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Councilman's First Hot Issue: His Very Being : Politics: Bill Crowfoot, an Anglo, will serve a largely Latino constituency. 'You have no right to represent a district that's 83% minority,' Councilman Isaac Richard tells him, threatening a recall drive.

March 11, 1993|EDMUND NEWTON | TIMES STAFF WRITER

PASADENA — There were recriminations and regrets in the aftermath of Tuesday's City Council election, in which a Spanish-speaking Anglo defeated a Latino to represent a predominantly Latino district.

Even as Joe Morales was congratulating Bill Crowfoot for winning their hotly contested District 5 race, Crowfoot's critics were slamming him for running what they said was a negative campaign that appealed to the fears of Anglo voters.

One Morales backer, Councilman Isaac Richard, angrily told Crowfoot that he was "going to be miserable" on the council and threatened to start a recall drive. Richard said Crowfoot had "no right" to represent a predominantly minority district.

Tuesday's election was the first under a redistricting map drawn to give maximum opportunity to Latino voters and candidates. Latinos, 27% of the city's population, are Pasadena's largest minority group, but there has never been a Latino on the council.

Latinos, 58% of the population in District 5, did not register or vote in sufficient numbers to overcome Crowfoot's solid support among Anglos, Morales' supporters said.

"Crowfoot did a better job of keeping (the Latinos) from voting than we did of getting them to vote," said Tim Brick, Morales' campaign manager. He charged that Crowfoot's campaign had "spread doubts" among Latino voters rather than "empowering" them.

Crowfoot and his supporters denied that they had run a negative campaign. Hard work won the race, as well as Morales' emphasis on "ethnic symbolism" rather than substantive issues, they said.

"I don't think (Morales) got his good points over to the voters," said Crowfoot strategist Doug Kahn, who claimed Morales' only clearly drawn strong point had been the fact that he is a Latino.

Crowfoot said he walked every street in the district, talked to voters in English and Spanish and even wrote hundreds of personal letters to voters.

Crowfoot won with 663 votes, 55% of the total, to Morales' 471, 39% of the total. Two other candidates, painting contractor Ken Saureman and book salesman Christopher Bray, were not factors, collecting 70 votes between them.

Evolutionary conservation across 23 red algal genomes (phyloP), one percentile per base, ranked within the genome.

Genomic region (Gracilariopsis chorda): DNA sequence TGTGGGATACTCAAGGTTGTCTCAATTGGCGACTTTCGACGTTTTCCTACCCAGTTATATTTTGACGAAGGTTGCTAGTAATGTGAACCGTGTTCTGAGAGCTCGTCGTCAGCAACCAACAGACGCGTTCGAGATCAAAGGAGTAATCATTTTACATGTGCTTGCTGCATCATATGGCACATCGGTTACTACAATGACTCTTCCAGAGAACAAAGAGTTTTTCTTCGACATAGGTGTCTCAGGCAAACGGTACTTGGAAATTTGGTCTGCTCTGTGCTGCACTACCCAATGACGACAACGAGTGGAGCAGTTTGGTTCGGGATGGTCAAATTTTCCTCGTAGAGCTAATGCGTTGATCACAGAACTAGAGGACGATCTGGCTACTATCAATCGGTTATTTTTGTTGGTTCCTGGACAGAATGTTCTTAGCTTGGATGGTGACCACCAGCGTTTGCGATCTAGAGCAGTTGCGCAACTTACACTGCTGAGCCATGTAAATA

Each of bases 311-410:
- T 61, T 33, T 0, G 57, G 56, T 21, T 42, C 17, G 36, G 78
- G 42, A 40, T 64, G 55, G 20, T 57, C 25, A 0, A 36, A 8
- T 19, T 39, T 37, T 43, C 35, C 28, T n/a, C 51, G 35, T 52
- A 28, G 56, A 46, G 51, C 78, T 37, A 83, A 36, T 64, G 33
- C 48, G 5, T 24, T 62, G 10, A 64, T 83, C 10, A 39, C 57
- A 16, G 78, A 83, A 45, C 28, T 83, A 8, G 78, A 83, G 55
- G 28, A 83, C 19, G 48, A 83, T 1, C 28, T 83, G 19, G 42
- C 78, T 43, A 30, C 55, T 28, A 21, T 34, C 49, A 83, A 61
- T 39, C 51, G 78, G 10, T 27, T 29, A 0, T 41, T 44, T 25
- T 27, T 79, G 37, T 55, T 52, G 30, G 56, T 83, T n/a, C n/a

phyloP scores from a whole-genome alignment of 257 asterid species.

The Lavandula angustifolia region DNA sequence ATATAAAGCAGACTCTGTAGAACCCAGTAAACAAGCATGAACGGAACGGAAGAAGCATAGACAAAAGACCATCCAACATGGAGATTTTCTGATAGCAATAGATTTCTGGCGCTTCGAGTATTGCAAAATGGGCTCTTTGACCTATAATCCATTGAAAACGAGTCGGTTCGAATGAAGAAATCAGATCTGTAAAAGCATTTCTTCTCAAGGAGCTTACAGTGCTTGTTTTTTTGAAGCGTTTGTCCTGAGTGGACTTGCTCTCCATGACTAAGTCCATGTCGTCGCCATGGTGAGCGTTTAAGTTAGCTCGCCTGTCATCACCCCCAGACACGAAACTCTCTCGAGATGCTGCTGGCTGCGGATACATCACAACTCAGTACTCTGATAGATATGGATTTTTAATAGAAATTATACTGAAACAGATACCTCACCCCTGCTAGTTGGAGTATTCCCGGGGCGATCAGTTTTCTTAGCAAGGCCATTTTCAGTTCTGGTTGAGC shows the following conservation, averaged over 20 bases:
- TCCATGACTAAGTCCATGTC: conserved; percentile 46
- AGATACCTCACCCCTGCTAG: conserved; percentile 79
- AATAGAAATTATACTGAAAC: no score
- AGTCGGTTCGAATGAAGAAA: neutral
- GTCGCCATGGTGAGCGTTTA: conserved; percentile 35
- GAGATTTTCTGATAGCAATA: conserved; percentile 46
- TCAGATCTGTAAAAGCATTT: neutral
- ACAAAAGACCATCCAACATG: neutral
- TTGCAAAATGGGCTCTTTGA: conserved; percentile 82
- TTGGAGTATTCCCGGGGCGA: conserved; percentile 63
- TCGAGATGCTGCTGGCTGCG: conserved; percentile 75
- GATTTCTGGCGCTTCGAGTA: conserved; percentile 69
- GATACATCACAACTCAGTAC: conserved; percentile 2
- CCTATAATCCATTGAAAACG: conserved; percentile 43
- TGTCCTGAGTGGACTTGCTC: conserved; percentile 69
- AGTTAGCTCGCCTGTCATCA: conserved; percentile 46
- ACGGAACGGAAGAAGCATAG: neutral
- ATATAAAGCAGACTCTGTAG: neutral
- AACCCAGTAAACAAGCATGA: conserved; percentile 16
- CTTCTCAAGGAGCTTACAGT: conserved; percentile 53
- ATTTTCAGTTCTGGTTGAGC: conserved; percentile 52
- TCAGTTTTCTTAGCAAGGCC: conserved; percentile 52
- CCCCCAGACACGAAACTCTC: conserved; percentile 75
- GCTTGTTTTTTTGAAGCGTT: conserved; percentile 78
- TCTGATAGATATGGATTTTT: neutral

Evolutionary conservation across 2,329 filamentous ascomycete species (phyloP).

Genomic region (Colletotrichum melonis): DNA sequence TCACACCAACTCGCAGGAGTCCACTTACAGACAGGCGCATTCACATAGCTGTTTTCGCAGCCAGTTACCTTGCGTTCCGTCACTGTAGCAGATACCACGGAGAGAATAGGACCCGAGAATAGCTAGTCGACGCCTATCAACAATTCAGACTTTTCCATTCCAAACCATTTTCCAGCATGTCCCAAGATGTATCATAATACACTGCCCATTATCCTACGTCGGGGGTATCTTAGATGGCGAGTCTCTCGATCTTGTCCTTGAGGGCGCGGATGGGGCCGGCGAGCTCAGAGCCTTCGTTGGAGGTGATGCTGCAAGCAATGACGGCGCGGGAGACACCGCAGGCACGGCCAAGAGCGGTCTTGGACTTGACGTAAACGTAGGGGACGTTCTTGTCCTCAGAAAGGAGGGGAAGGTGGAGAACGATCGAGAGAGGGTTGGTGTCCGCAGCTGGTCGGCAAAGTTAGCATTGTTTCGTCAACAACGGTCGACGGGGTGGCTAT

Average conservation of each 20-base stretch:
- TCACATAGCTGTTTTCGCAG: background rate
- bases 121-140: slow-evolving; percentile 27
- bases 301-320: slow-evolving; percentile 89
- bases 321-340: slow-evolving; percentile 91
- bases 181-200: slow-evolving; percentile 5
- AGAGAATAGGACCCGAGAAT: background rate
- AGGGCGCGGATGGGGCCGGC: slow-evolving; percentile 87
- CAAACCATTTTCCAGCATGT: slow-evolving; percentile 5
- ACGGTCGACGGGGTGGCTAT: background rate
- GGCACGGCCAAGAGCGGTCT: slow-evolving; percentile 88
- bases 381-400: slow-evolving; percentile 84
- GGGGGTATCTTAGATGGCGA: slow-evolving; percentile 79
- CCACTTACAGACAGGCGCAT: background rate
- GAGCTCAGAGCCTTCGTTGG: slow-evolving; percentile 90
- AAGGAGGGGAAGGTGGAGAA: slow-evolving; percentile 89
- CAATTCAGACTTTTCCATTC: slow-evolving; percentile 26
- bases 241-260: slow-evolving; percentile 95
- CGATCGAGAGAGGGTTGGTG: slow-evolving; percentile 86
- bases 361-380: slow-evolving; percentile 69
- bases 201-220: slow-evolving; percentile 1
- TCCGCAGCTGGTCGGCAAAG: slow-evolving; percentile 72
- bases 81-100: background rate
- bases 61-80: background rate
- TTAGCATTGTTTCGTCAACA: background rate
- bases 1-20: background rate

In other council races, incumbents William Thomson and Chris Holden beat back challenges. Holden won the District 3 seat by a landslide over his opponent, Robert Edwards, the manager of a large low-income housing development in northwest Pasadena. Thomson also won handily, though lawyer Dorrie Poole carried several precincts in District 7 in the southeast part of the city.

"Dorrie threw a scare into him," Mayor Rick Cole said of Thomson, a former mayor who has been on the council for 12 years.

The voters also decided a long-running debate as to whether they should be governed by a City Council or a Board of Directors. Make it a City Council, the voters said, approving a city Charter amendment to that effect by better than two to one.

But nothing aroused emotions as much as the race in District 5, where 83% of the residents are black, Asian or Latino. So incensed was Richard at the result that he threatened a lawsuit under the U.S Voting Rights Act and an immediate recall drive against Crowfoot. State law would not permit such a move until Crowfoot has been in office six months.

As candidates and their supporters milled around the Pasadena Convention Center, where the votes were counted Tuesday night, Richard confronted Crowfoot.

"You're going to be miserable on the City Council!" he said angrily, thrusting his face close to Crowfoot's. "You're not going to last. You know damn well you have no right to represent a district that's 83% minority."

Crowfoot walked away from Richard without directly responding to him.

In his campaign, Crowfoot hit Morales hard for never having voted in Pasadena, though Morales has lived in the city for five years. Morales said he had maintained his voter registration at his parents' home in East Los Angeles until six months ago because it was a convenient mail drop during a time he was often traveling.

"I've lived in Pasadena as long as he has," Morales said of Crowfoot, who spent most of his youth in Puerto Rico and moved to Pasadena from Latin America five years ago.

Crowfoot also contrasted himself with Morales in terms of philosophy and style, saying that he believed in "government from the bottom up," while Morales was a classic politician who preferred "dealing with power blocs."

Morales received endorsements and campaign contributions from much of Pasadena's liberal and business establishment. Crowfoot financed his campaign largely with his own money.

The Morales camp denied that their candidate was a "classic politician."

"He's never run for office before," Brick said. But Morales' backers conceded the effectiveness of Crowfoot's attacks.

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